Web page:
Get the book: Vatican II: An Unwritten Story

January 10, 2014
Source: District of the USA

Last year, the English-translation of a new groundbreaking book about Vatican II was published: The Second Vatican Council: An Unwritten Story. The author was Prof. Roberto de Mattei, a disciple of Romano Amerio, and one of the speakers at the 2013 Angelus Press Conference, who spoke about Vatican II and Our Lady.

We offer below Angelus Press' description of this title they are distributing, as well as a review of this important book on the Second Vatican Council when it was originally published in Italian.

Angelus Press book description

The Second Vatican Council has transformed the way both Catholics and non-Catholics look at the Church. From claims of a Council in full continuity with Tradition, but which has merely been misinterpreted, to those who see in it a rupture with the integral whole of the past, the Second Vatican Council is still a subject of fiery debate.

In the past, any critical review or discussion of the actual events which took place at the Council was brushed aside as a discussion untenable for a Catholic to hold. Now, from the discussions of the Society of St. Pius X to the books of Msgr. Gherardini, or the renewed interest in the work of Romano Amerio, this dicussion is now happening in a never-before seen way. In that vein, the renowned Italian historian, Roberto de Mattei takes up his pen to answer a question that has still not fully been answered, "What happened at the Council?"

Sample Chapters:

  • The Pontificate of Pius XII: Triumph or the Start of a Crisis?
  • The Reactions to Neo-Modernism during the Pontificate of Pius XII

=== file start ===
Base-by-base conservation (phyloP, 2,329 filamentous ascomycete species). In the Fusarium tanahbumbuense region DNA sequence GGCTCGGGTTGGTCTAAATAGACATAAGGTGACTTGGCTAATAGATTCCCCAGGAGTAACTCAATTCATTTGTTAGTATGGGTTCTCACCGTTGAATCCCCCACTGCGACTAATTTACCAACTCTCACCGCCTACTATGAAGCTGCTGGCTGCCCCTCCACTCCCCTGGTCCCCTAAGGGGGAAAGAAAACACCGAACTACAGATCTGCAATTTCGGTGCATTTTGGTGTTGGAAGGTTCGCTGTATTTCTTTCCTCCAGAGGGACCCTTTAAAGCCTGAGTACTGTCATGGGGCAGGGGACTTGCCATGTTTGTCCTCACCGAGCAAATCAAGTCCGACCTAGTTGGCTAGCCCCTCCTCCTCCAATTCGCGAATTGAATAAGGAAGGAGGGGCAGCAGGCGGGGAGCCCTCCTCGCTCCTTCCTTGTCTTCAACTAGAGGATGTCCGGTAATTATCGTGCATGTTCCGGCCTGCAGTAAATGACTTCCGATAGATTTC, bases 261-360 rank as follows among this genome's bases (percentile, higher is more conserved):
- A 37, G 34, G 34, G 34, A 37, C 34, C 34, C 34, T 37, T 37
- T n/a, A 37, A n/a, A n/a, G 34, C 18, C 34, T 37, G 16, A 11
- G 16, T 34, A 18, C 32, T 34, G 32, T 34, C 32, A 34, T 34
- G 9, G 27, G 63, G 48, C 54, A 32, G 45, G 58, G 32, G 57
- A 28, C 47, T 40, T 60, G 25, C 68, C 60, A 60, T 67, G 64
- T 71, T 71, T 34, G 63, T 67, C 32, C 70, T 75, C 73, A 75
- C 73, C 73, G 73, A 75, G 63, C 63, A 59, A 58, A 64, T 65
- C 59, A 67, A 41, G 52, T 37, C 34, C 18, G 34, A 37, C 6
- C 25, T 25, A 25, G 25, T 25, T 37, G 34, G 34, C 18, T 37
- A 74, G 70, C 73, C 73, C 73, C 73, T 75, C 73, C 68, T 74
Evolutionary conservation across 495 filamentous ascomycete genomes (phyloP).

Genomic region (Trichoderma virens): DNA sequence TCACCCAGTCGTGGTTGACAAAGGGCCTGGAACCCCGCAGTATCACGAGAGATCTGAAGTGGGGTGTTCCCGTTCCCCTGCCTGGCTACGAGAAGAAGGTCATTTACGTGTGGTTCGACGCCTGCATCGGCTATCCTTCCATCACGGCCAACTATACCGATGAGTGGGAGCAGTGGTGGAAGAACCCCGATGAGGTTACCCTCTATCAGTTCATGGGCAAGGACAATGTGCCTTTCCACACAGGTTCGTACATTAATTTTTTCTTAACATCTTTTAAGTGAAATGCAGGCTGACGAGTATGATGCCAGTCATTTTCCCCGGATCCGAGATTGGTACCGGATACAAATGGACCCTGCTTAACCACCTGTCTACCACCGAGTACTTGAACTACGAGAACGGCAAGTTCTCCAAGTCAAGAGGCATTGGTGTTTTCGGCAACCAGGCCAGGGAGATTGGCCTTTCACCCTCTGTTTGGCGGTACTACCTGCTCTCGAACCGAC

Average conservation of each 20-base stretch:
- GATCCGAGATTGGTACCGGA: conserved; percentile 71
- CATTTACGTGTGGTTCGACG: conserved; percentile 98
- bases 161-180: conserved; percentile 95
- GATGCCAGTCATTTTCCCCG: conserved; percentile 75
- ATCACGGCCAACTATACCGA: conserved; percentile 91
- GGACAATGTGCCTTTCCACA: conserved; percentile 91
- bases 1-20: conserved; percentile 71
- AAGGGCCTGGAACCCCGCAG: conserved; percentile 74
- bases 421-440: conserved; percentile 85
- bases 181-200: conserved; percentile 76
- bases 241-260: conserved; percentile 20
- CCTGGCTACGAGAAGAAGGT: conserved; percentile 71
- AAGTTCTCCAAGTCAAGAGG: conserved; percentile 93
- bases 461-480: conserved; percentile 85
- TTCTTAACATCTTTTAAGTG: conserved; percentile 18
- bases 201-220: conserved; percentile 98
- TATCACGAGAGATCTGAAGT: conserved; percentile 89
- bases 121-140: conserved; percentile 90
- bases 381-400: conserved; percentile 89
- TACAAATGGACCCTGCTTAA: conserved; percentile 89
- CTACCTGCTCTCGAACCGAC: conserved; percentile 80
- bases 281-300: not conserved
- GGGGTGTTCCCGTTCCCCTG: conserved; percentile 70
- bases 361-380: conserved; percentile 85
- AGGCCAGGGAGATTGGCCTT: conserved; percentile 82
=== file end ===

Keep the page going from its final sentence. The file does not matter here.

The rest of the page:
• Angelo Roncalli: Conservative or Revolutionary
  • Italy "Opens" to the Left
  • The Break With Council Procedures
  • "Some Fresh Air in the Church"
  • The Anti-Roman Party in the Second Session
  • Why Doesn't Vatican II Speak of Hell?
  • The Pacifist Appeal in the Council Hall
  • 1968: The Revolution in Society
  • The Secularization of the Liturgy

These and many more are available in this learned and insightful work, The Second Vatican Council: An Unwritten Story. 598pp, Softcover.

The Second Vatican Council: An Unwritten Story

This is certainly what many a traditionalist thinks about this major Church event of the 20th century. The real history of the Council needs to be written-up right! Well, this in fact is the title of a non-traditional professor, Roberto de Mattei, offering a distinct viewpoint from what the Bologna school has offered since then.

Here, he is referring to the encyclopedic work of Joseph Alberigo, Storia del Concilio Vaticano II (five volumes finished in 2001). So now, on the occasion of the 50th anniversary of the opening of the Council, we have a second historical study (also in Italian, Il Concilio Vaticano II, una storia mai scritta).[1] Besides this most recent work, we may surmise some of the most important studies made lately on the same topic as follows: